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Biden Budget Proposal Increases Funding for Health Care, but Does Not Go ‘Big’ Enough
The budget proposal fails to address a public health option or Medicare negotiation for prescription drug prices -- both ACP priorities
June 18, 2021 (ACP) -- The American College of Physicians is enthusiastic about the strong support for health care spending in the Biden administration's proposed budget for the next fiscal year but is urging the White House to take even more bold action to protect the nation's patients.
Under federal law, the White House submits a budget each year to Congress, which then figures out whether to enact any of the president's specific spending proposals. The next federal fiscal year begins on Oct. 1 and will run through Sept. 30, 2022.
ACP is pleased about many aspects of the proposed budget. “The Department of Health and Human Services, where most ACP priorities are, has gotten a proposed increase of over $25 billion,” said Jared Frost, ACP senior associate of legislative affairs. “We're especially happy that Title VII health professions funding, which was largely eliminated by the previous administration, has been left intact and includes $49 million for training in primary care medicine. This is the only federal program that funds training for primary care physicians. We need these programs, as we have a health care practitioner shortage.”
The budget proposes $8.5 billion for the Centers for Disease Control and Prevention, a $1.5 billion increase over the current fiscal year, and $52 billion for the National Institutes of Health, up $9 billion. “The Biden administration not only emphasized NIH funding but has proposed a new agency within NIH,” Frost said. “The Advanced Research Projects Agency-Health is intended to be more nimble and less risk-averse than other institutes within NIH in order to bring new cures and treatments faster to patients.”
The Agency for Healthcare Research and Quality, long a target to have its funding eliminated or folded into the NIH, will get a $42 million increase to $380 million under the new budget proposal. And the budget proposal includes $7.8 billion for the Health Resources and Services Administration, the main agency that offers programs to train the health care workforce, including physicians. That's an increase of $616 million.
“ACP is also glad to see a $65 million increase for the National Health Service Corps, which provides loan repayment and scholarships for clinicians to serve in underserved areas,” Frost said. “ACP is also encouraged by the Biden budget proposal to double the funding to $50 million overall — $25 million to NIH and $25 million to CDC — for Firearm Injury and Mortality Prevention Research, which is right in line with ACP's request for this important research to prevent death and injury from guns.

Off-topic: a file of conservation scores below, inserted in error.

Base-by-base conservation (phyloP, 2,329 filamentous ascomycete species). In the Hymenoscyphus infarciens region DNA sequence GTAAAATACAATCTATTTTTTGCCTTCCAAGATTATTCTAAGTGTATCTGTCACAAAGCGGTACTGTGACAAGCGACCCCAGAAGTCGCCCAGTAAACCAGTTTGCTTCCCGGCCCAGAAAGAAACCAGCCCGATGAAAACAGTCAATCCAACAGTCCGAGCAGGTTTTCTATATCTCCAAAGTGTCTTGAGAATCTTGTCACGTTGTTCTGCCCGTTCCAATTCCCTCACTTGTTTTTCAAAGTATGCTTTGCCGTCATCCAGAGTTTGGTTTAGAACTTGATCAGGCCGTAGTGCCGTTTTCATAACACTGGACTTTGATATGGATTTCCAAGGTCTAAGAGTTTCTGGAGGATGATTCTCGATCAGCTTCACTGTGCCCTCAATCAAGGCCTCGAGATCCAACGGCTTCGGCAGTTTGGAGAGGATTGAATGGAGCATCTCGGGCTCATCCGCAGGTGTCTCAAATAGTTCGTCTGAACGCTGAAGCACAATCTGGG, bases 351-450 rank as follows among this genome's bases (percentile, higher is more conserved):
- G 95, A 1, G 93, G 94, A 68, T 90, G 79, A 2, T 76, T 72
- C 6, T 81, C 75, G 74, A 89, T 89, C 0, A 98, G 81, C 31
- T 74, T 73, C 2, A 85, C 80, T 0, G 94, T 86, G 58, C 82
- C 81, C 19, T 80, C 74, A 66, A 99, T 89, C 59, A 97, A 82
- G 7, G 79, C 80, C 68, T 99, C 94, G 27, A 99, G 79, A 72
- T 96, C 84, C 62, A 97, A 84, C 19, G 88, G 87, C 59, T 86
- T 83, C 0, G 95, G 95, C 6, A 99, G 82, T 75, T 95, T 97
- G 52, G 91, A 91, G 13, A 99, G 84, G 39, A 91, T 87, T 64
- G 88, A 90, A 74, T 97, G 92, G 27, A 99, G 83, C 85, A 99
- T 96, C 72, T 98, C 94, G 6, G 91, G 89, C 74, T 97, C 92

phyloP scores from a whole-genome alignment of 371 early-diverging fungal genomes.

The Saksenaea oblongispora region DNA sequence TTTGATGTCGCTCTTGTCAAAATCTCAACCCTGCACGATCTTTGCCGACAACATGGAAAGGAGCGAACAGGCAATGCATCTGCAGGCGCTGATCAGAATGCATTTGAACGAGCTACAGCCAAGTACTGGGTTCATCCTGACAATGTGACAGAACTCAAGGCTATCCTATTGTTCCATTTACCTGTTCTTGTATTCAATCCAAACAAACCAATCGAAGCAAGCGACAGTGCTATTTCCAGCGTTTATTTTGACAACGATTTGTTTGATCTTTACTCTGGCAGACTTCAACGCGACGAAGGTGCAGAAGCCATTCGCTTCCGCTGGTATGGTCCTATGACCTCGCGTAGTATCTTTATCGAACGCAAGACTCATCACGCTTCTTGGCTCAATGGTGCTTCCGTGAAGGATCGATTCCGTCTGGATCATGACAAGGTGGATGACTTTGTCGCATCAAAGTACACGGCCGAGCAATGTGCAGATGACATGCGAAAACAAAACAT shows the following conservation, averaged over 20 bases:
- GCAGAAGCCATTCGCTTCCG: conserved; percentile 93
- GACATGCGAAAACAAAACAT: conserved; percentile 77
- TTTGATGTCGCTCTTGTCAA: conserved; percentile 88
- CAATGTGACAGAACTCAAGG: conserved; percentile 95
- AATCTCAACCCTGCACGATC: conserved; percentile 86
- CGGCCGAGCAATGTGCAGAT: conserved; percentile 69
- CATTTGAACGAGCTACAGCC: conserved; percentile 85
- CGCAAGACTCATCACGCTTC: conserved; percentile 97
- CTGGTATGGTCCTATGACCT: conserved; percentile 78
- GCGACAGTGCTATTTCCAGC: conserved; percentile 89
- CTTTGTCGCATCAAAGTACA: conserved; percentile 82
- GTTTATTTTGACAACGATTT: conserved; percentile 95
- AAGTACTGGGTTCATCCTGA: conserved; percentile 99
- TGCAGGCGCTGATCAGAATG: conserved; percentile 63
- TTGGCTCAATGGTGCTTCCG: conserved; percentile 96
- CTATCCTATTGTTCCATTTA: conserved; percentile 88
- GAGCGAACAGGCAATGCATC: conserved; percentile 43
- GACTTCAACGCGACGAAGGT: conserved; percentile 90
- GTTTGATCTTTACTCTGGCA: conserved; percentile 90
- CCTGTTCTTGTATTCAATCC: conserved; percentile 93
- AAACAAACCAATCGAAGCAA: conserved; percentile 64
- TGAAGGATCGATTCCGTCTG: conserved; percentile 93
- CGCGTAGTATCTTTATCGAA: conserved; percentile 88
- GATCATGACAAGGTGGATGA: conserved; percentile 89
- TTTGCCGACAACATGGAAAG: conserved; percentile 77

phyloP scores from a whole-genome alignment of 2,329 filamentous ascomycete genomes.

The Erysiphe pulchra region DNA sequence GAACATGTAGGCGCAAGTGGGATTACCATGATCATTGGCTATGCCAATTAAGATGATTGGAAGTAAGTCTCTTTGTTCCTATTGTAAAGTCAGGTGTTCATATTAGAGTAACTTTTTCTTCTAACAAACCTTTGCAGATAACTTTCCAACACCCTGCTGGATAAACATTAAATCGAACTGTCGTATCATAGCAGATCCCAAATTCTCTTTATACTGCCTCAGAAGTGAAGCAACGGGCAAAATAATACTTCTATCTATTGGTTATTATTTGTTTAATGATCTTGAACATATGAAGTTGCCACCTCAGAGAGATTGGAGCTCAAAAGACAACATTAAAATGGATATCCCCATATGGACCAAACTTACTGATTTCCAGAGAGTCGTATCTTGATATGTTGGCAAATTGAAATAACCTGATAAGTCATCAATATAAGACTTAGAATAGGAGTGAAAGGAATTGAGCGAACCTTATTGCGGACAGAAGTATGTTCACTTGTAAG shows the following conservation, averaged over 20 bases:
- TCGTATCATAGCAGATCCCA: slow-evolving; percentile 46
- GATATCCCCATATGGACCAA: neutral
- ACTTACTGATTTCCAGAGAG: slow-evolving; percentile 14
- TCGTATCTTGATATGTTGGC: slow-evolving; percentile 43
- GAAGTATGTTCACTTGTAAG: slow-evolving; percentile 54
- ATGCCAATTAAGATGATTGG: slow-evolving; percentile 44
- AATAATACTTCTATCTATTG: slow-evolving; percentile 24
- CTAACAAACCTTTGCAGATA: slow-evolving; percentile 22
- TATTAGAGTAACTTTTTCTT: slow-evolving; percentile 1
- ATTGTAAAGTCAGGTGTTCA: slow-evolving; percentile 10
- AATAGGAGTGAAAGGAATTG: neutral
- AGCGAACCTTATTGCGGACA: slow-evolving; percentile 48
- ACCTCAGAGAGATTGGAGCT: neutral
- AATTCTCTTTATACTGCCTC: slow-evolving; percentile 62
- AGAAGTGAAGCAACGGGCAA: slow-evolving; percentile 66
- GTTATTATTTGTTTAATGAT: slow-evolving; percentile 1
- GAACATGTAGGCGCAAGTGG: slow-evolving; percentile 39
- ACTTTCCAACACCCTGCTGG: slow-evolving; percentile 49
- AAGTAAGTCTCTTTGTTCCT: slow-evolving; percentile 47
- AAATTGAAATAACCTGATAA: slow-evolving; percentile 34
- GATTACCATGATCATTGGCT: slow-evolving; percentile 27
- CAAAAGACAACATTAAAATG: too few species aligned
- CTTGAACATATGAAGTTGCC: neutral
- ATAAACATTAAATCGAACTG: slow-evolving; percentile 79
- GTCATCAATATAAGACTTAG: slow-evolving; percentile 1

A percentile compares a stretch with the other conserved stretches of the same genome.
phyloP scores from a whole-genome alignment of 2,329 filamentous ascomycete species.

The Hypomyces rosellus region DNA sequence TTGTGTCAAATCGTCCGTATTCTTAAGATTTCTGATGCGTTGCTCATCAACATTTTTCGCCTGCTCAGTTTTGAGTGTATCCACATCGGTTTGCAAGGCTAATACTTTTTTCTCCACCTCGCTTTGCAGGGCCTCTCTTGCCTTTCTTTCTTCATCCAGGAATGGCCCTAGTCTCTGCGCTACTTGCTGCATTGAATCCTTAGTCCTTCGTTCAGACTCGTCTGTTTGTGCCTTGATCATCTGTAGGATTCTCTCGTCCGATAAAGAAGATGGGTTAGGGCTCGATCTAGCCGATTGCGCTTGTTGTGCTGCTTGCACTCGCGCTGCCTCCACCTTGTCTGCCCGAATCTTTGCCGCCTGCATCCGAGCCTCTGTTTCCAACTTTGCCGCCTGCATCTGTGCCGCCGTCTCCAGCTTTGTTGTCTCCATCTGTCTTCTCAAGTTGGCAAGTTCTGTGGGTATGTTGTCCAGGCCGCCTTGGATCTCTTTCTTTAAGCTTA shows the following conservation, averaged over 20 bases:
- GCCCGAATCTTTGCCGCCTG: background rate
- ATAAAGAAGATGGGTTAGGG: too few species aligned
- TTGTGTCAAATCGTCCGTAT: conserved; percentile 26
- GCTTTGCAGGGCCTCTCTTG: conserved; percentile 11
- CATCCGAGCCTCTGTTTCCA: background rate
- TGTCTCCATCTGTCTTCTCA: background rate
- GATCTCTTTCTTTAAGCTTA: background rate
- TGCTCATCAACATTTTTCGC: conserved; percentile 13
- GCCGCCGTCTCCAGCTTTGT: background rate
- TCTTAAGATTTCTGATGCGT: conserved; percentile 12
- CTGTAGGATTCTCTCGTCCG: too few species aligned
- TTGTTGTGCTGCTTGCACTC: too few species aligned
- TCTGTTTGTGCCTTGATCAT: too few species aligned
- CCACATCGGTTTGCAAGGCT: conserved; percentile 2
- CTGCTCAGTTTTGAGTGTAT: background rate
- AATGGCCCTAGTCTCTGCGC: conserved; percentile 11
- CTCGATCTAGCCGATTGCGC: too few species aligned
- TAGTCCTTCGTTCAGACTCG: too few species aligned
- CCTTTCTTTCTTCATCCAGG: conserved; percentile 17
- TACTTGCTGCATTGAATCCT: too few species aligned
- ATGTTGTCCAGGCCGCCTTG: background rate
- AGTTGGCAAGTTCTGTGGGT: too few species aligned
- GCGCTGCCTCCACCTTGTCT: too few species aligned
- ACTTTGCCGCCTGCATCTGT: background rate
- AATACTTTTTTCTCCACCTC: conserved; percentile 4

“While it is an improvement for the policies and programs that ACP supports, President Biden's budget proposal doesn't go ‘big’ in some areas of health care policy, such as proposing a public option for health coverage or letting Medicare negotiate for prescription drugs,” continued Frost. “These are policies that the president has supported. While the budget proposal expresses general support for these policies and the intention to work with Congress to enact them, there are not specific, detailed plans regarding these issues included in the budget proposal.”
ACP hopes the administration will do more to support a public option for health coverage and Medicare negotiation for prescription drugs. “Another area is the health care workforce,” Frost said. “After the pandemic, it has become clear that not only does the country not have enough clinicians, but clinicians are leaving the health care workforce. The federal government needs to step up to the plate and provide the resources needed to make the clinician pipeline more robust. Unfortunately, the Biden budget misses this opportunity.”
For example, he noted, the only federal program that trains internal medicine physicians in primary care did not receive a spending boost in the budget.
It is unclear whether the president's budget priorities have a chance in Congress. Both the House and Senate are closely divided between the two parties, and the filibuster often prevents legislation from passing the Senate without strong bipartisan support, Frost said. However, a process known as budget reconciliation can allow the Senate to pass a budget with only a majority vote.
For now, ACP continues to advocate for its funding priorities in the annual appropriations process. ACP has submitted written testimony outlining the spending priorities that it wants Congress to fund. The budget debate is likely to continue well into the fall. “We'll be monitoring the situation and lobbying Congress to do the right thing throughout the process,” Frost said. “We'll make sure our viewpoint is heard.”